Volume 92, Issue 48

Friday, November 27, 1998

brassiere


ARTS AND ENTERTAINMENT
 

Pearl Jam still standing



Pearl Jam
Live on Two Legs
Sony Music



Another stocking stuffer has arrived. To coincide with what is expected to be one of the most lucrative holiday seasons for the music industry in recent memory, the market has become saturated with a staggering number of new releases.

Now Pearl Jam have thrown their hats into the ring with the release of Live on Two Legs. After an admirable battle with the corporate bandits known as Ticketmaster, Pearl Jam finally succumbed to the company's undeniable power and toured North America last summer. It was the band's first proper tour in many years and from the sound of their new record, things have never been better.

While Pearl Jam have proven to be an incredibly difficult band to stick with over the years – few live shows, no videos – they are the only major "grunge" band to have survived the early '90s phenomenon.

By distancing themselves from the intense cultural scrutiny which surrounded the Seattle movement, Pearl Jam have been able to approach music on their own terms. As a result, in 1998 they appear to be a band which is finally comfortable in their own skin.

While the song "Corduroy" is a blistering album opener, one can't help but see the irony in lyrics such as "I would rather starve, then eat your bread." An ode to their Ticketmaster feuds, perhaps?

Otherwise, the album is simply packed with some of the band's strongest material from their career. Eddie Vedder's soaring vocals help carry some of the stronger new numbers such as "Given to Fly" while the band breathes new energy into older staples like "Better Man" and "Even Flow." Raging tracks like "Do the Evolution" and "Go" brew with a kind of intensity which few artists can replicate.

Nonetheless, some songs do suffer from a lack of ingenuity. While the band clearly owes a debt to Neil Young and Crazy Horse for helping inspire their sound, Mr. Young is a little too prevalent on this record. When they're not ripping him off on songs like "Off He Goes," they're adding lyrical snippets of "Rockin' in the Free World" to their tunes. The addition of the Young original, "Fuckin' Up" which closes the record, is nothing short of shameful.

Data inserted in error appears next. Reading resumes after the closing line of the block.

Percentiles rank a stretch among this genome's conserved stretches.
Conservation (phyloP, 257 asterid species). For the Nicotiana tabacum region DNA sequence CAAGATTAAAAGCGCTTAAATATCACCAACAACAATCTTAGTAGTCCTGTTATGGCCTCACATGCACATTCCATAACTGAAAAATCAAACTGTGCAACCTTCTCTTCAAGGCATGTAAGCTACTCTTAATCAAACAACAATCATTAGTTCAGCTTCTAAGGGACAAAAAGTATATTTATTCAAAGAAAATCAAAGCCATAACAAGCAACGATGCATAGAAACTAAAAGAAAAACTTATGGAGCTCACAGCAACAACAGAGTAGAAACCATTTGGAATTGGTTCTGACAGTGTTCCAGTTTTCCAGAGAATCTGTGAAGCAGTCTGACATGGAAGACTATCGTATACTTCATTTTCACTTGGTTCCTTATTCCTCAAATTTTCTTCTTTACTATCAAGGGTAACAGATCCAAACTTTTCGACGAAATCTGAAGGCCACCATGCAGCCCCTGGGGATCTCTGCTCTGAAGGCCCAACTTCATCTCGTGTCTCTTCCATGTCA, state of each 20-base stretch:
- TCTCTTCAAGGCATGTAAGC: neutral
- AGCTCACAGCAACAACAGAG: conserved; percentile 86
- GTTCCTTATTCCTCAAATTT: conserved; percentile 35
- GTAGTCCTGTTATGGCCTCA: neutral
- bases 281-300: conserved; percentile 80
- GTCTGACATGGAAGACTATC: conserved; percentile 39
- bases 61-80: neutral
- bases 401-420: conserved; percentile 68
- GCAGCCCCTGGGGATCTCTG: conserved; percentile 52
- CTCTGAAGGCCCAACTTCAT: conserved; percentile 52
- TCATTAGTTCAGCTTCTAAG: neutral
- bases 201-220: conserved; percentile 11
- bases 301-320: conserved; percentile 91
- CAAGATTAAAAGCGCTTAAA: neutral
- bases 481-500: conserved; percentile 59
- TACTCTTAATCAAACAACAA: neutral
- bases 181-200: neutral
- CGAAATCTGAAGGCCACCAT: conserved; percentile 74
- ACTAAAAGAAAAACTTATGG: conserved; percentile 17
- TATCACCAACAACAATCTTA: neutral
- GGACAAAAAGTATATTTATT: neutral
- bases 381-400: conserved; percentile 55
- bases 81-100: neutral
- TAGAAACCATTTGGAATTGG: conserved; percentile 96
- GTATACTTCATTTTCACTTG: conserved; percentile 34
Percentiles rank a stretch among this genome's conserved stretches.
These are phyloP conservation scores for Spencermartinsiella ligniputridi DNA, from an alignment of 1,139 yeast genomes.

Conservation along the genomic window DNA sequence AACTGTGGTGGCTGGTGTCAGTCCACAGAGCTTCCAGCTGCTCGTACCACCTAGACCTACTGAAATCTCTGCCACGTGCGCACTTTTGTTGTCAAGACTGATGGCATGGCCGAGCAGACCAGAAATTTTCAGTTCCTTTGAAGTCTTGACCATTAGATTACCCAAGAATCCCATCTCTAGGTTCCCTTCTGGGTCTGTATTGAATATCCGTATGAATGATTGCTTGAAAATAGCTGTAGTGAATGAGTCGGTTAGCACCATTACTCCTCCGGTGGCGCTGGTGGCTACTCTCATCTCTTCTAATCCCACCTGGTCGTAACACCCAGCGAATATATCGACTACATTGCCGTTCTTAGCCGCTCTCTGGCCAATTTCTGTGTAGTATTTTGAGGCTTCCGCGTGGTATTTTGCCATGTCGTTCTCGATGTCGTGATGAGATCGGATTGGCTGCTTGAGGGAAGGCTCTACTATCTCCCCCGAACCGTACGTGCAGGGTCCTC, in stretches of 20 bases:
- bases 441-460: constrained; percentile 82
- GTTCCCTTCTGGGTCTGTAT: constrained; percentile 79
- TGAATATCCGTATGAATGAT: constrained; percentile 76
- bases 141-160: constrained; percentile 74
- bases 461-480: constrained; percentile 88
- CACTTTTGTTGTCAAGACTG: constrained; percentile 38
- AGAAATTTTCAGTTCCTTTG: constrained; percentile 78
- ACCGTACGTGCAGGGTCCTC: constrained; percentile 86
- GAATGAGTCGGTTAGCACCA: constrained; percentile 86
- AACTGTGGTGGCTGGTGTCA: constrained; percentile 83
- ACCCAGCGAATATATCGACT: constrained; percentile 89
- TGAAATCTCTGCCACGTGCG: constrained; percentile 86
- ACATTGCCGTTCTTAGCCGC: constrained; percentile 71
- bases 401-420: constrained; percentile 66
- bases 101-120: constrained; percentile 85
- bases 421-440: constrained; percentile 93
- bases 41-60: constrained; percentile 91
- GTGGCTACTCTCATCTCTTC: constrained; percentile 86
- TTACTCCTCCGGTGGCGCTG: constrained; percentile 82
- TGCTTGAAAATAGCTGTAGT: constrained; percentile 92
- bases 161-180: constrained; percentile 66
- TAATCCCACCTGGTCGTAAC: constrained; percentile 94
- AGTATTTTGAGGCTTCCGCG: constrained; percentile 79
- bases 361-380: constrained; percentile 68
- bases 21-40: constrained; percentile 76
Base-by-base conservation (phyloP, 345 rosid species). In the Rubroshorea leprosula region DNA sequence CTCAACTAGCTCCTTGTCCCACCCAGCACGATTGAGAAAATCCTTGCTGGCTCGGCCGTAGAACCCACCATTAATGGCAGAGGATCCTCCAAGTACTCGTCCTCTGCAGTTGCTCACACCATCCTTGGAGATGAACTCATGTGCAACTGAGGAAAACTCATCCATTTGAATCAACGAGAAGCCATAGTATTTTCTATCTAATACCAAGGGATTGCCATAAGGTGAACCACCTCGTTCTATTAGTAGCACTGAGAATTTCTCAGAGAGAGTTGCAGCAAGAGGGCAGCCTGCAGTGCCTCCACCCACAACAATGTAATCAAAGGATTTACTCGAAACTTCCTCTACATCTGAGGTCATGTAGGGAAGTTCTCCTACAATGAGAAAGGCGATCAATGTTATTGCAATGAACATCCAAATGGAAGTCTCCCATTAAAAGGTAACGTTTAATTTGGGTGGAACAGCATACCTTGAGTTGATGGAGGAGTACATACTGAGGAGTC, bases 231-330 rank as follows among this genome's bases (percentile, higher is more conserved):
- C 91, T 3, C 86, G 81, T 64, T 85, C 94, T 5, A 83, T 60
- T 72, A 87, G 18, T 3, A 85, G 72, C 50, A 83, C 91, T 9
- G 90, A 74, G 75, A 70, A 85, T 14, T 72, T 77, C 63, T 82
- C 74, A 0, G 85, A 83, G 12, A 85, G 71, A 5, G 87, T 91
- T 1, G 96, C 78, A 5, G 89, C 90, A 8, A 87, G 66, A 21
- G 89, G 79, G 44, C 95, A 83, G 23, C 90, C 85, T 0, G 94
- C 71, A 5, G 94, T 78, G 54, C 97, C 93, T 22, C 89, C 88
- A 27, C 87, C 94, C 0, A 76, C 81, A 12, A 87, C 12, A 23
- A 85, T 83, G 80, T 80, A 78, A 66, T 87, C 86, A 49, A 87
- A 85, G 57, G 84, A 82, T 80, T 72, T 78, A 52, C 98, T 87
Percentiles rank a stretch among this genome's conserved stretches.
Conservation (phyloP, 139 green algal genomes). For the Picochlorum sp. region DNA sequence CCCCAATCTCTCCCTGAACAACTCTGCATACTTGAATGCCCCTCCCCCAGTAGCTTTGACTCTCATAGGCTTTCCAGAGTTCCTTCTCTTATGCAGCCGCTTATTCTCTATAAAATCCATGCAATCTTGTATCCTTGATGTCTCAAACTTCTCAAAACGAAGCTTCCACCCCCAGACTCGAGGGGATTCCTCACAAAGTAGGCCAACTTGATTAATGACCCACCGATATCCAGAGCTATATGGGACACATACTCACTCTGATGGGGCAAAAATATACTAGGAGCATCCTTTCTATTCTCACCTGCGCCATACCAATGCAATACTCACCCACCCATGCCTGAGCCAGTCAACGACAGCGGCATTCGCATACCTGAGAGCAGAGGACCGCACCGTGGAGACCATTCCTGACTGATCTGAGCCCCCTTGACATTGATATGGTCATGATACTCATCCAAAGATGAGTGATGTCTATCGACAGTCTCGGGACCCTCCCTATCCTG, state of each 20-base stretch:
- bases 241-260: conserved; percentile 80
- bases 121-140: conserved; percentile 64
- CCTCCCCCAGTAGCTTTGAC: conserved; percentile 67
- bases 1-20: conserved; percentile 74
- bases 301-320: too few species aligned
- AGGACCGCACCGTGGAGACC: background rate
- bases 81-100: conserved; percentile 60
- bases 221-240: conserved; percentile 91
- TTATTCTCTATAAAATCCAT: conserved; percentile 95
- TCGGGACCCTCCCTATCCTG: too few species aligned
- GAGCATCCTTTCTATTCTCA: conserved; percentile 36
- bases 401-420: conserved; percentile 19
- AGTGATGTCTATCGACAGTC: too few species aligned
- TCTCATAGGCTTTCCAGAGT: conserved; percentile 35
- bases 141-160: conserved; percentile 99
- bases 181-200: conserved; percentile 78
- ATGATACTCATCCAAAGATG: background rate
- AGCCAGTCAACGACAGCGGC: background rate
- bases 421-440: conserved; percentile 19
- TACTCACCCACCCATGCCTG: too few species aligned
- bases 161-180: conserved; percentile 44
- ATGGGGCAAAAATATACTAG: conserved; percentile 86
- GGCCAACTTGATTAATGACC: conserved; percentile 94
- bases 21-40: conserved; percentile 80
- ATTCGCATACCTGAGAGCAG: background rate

Still, it is at least evident Pearl Jam is having a lot more fun with their music and with themselves on Live on Two Legs. It's a live album which actually manages to partially capture the spark of their live performances. By maintaining a consistent vision, Pearl Jam have managed to not only weather the storm, but stay dry doing it.

–Jamie Lynn



METALLICA

Garage Inc.
Elektra



Most bands, although they hate to admit it, begin their career as a cover band.

Metallica followed such a path and takes great pride in their days of old by simply referring to them as their "garage days." In their new double length CD titled Garage Inc., Metallica takes a stroll down memory lane and relives the glory of their early years.

On the first disc, Metallica releases brand new cover tunes, for one reason or another, they find worthy of a re-working. Whether it's the riffs, as in "Mercyful Fate," the lyrics, as in Bob Seger's "Turn the Page" or inspiration, like Diamond Head's "It's Electric," Metallica chooses a wide range of musical influences which are successful.

Although fans may not be familiar with the songs, Metallica brings them alive by adding a certain kind of heaviness which only they are capable of providing.

It is clear from the first track, "Free Speech For The Dumb by Discharge," Metallica's intentions for the album are strictly playful. In an awesome rendition of Lynard Skynard's "Tuesday's Gone," Metallica assembles an all-star cast, including Jerry Cantrell and Sean Kinney of Alice In Chains, John Popper of Blues Traveler, Pepper Keenan of C.O.C. and Les Claypool of Primus. Also included on the first disc are songs by Black Sabbath, The Misfits, Nick Cave and the Bad Seeds, Blue Oyster Cult and Thin Lizzy.

The second disc contains previously released, but impossible to find cover tunes. Included is the entire 1987 EP Garage Days Re-Revisited, B-sides, one-offs and four songs. This disc, along with the liner notes, provide a nostalgic look at Metallica's older days.

Garage Inc. provides a powerful look back at inspirational music from new wave British heavy metal to punk rock, while providing insight into Metallica's history.

–JEFF WARREN


To Contact The Arts and Entertainment Department: gazette.entertainment@julian.uwo.ca

Copyright The Gazette 1998